zero@opi:~/ha-bridge$ sudo systemctl daemon-reload zero@opi:~/ha-bridge$ sudo systemctl start ha-bridge.service zero@opi:~/ha-bridge$ sudo systemctl enable ha-bridge.service zero@opi:~/ha-bridge$ sudo systemctl status ha-bridge.service ● ha-bridge.service - HA Bridge Loaded: loaded (/etc/systemd/system/ha-bridge.service; disabled; vendor preset: enabled) Active: active (running) since Thu 2019-02-14 16:40:05 AST; 12s ago Main PID: 8168 (java) Tasks: 19 (limit: 4915) CGroup: /system.slice/ha-bridge.service └─8168 /usr/bin/java -jar -Dconfig.file=/home/zero/ha-bridge/data/habridge.config /home/zero/ha-bridge/ha-bridge-5.2.2RC3.jar Feb 14 16:40:08 opi java[8168]: 2019-02-14 16:40:08,450 [main] INFO com.bwssystems.HABridge.devicemanagmeent.DeviceResource - HABridge device management service started.... Feb 14 16:40:08 opi java[8168]: 2019-02-14 16:40:08.624:INFO:oejs.session:Thread-0: DefaultSessionIdManager workerName=node0 Feb 14 16:40:08 opi java[8168]: 2019-02-14 16:40:08.625:INFO:oejs.session:Thread-0: No SessionScavenger set, using defaults Feb 14 16:40:08 opi java[8168]: 2019-02-14 16:40:08,640 [main] INFO com.bwssystems.HABridge.hue.HueMulator - Hue emulator service started.... Feb 14 16:40:08 opi java[8168]: 2019-02-14 16:40:08.646:INFO:oejs.session:Thread-0: Scavenging every 660000ms Feb 14 16:40:08 opi java[8168]: 2019-02-14 16:40:08.799:INFO:oejs.AbstractConnector:Thread-0: Started ServerConnector@1ad1dfc{HTTP/1.1,[http/1.1]}{0.0.0.0:80} Feb 14 16:40:08 opi java[8168]: 2019-02-14 16:40:08.803:INFO:oejs.Server:Thread-0: Started @3756ms Feb 14 16:40:08 opi java[8168]: 2019-02-14 16:40:08,811 [main] INFO com.bwssystems.HABridge.upnp.UpnpSettingsResource - Description xml service started.... Feb 14 16:40:08 opi java[8168]: 2019-02-14 16:40:08,847 [main] INFO com.bwssystems.HABridge.upnp.UpnpListener - UPNP Discovery Listener starting.... Feb 14 16:40:08 opi java[8168]: 2019-02-14 16:40:08,861 [main] INFO com.bwssystems.HABridge.upnp.UpnpListener - UPNP Discovery Listener running and ready....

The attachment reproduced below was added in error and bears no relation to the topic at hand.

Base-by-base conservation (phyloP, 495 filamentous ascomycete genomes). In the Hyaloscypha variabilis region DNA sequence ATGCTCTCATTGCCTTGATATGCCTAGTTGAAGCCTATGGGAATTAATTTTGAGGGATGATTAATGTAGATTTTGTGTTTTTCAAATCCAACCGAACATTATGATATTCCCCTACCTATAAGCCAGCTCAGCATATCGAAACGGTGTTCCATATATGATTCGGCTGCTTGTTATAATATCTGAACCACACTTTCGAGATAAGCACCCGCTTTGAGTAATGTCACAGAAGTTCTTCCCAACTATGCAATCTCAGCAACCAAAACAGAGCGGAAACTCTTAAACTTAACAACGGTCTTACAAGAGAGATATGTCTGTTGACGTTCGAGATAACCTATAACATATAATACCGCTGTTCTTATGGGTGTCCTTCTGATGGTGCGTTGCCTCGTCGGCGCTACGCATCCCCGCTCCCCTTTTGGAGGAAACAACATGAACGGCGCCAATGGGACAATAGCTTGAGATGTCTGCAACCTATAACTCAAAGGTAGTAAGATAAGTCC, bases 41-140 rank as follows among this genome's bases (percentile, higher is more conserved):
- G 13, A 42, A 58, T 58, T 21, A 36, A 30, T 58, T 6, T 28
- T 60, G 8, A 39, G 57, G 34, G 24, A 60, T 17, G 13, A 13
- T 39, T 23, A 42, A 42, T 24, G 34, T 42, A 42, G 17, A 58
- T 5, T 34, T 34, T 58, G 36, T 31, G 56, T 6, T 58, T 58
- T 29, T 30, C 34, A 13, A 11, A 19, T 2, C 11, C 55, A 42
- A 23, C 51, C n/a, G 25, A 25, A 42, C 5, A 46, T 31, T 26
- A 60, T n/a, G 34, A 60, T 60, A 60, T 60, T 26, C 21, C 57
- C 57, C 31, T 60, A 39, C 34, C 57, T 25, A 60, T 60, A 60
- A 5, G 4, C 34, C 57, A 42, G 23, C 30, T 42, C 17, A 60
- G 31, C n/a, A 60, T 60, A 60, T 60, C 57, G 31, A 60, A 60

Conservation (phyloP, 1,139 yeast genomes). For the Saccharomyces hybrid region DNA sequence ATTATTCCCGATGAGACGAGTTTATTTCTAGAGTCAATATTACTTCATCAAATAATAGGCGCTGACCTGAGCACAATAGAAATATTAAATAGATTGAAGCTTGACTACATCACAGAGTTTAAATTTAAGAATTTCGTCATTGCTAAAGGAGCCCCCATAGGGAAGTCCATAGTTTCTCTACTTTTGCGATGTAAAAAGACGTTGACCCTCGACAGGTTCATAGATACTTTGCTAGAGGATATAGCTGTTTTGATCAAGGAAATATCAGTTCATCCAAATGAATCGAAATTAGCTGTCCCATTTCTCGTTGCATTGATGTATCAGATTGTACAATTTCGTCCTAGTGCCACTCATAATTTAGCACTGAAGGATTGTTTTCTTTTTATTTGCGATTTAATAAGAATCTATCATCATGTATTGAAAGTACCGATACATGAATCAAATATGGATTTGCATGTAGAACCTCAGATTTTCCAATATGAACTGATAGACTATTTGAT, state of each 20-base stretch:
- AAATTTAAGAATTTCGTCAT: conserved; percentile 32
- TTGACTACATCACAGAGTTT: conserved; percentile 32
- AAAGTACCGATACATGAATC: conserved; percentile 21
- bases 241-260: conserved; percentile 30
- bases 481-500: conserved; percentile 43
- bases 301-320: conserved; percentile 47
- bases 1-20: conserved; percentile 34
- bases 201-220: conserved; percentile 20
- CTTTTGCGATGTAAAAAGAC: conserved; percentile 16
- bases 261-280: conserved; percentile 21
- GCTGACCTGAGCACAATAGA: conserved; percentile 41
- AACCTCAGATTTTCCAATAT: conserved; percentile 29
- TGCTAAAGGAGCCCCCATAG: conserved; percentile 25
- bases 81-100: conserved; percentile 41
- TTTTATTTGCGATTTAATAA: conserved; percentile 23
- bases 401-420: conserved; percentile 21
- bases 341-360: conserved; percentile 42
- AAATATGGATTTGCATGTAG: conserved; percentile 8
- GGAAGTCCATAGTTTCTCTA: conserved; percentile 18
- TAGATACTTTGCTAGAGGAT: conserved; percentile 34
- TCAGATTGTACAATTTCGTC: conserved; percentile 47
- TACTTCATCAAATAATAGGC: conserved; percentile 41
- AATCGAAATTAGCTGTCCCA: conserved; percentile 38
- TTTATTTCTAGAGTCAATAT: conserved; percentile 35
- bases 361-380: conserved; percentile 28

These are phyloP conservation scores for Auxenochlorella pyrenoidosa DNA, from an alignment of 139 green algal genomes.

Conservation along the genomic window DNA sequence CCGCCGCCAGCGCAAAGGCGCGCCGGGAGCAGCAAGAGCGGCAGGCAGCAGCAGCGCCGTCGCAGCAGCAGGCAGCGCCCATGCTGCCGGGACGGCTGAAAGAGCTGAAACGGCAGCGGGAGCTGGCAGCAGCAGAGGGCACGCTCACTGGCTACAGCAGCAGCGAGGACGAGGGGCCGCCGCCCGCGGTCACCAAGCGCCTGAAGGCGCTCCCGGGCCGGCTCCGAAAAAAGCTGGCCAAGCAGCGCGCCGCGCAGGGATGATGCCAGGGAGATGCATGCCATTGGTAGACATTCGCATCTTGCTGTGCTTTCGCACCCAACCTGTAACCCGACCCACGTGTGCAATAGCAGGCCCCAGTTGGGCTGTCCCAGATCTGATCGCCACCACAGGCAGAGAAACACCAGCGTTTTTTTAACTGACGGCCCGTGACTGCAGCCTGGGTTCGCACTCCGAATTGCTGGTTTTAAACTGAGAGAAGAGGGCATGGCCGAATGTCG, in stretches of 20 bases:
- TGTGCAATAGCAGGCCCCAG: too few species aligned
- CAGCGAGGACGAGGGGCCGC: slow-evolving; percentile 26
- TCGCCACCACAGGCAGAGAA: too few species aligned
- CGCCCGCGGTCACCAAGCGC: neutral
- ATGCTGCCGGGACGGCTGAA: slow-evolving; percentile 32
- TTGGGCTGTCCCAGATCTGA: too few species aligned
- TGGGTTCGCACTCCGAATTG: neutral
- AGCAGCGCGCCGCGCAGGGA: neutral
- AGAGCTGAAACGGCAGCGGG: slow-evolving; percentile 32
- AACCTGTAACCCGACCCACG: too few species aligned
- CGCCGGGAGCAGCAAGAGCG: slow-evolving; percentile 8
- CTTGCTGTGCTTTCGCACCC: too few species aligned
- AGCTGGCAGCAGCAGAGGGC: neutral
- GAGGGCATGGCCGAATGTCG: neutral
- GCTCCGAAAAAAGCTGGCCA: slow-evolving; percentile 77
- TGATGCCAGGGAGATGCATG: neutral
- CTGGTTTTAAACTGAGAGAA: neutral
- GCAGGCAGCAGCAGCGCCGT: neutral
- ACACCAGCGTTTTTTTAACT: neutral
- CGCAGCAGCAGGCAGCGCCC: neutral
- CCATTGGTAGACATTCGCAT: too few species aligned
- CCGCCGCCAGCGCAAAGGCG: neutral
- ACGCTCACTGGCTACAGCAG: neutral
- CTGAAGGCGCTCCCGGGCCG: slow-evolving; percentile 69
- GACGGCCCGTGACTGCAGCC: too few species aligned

Importing Domoticz Devices toc

HA Bridge has a Web-based interface at the default HTTP port: 80. Hence the URL to reach the bridge is http://opi.local or http://192.168.1.32 assuming that is the DHCP assigned address of the Orange Pi Zero or, in my case, because I set a static address using armbian-config.